For some strange reason, I find myself thinking about what constitutes "life" and "living". I'm not talking about the experience of living, but rather the technical, scientific definition of life.
For example, at what point do we consider something to be "living"? Put in it's absolute, fundamental way, where does something change from being just "matter" to being "living matter"?
We consider ourselves (and whole lot of other things) to be "alive"... where does that begin, exactly? We are living beings... our organs are considered to be alive... our cells are alive. The debate is still on about viruses, but I think a minor majority of science considers the virus to be a form of life.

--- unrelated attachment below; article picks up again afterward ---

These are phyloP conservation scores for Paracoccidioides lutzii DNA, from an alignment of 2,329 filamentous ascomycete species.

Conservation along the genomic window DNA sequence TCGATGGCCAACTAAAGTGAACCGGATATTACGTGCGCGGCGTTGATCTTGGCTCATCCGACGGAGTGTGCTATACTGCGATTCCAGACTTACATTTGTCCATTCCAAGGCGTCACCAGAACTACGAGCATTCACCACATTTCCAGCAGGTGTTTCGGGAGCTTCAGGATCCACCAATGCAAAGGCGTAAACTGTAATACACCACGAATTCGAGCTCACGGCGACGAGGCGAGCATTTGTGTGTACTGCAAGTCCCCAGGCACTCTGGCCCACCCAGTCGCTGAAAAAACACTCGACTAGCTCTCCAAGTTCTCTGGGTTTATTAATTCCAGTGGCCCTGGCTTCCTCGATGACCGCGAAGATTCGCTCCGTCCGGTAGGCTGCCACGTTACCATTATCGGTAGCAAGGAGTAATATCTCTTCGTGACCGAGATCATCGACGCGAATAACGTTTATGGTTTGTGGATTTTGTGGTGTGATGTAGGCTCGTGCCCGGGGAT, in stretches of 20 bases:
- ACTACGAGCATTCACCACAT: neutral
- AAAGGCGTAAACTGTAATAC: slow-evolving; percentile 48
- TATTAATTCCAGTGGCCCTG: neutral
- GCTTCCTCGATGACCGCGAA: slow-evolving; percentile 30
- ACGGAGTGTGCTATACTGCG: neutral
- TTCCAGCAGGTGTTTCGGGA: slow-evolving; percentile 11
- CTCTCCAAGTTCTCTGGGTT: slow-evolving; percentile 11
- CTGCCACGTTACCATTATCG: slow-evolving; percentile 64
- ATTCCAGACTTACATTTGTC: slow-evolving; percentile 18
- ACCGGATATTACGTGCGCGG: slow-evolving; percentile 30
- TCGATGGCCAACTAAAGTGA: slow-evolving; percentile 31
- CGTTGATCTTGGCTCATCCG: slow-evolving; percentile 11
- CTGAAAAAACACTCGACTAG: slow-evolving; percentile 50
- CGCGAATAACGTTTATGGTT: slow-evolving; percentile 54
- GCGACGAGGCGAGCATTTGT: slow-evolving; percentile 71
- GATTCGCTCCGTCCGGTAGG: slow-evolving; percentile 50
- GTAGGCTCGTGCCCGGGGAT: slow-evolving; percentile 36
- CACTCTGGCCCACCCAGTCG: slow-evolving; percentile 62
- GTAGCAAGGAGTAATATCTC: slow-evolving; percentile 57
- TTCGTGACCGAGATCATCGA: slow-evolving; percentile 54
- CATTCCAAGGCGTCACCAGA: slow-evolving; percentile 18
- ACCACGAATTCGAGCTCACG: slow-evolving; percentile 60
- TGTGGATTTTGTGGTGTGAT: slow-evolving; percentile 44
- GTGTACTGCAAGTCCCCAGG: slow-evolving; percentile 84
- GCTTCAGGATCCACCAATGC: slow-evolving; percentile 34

So, where does this life begin? If a cell is alive, we might consider the mitochondria in it to be alive, right? Certainly, life processes and functions are performed by those intra-cellular blobs... what about the nucleus? Is DNA alive? Does that then imply that the molecules DNA as a whole is composed of are alive? If a molecule by itself can be alive (not saying that it can, but if), then why isn't that brick over there alive? Why isn't the sun alive? (it's certainly doing things on it's own).
Where exactly does the line between living and non-living live?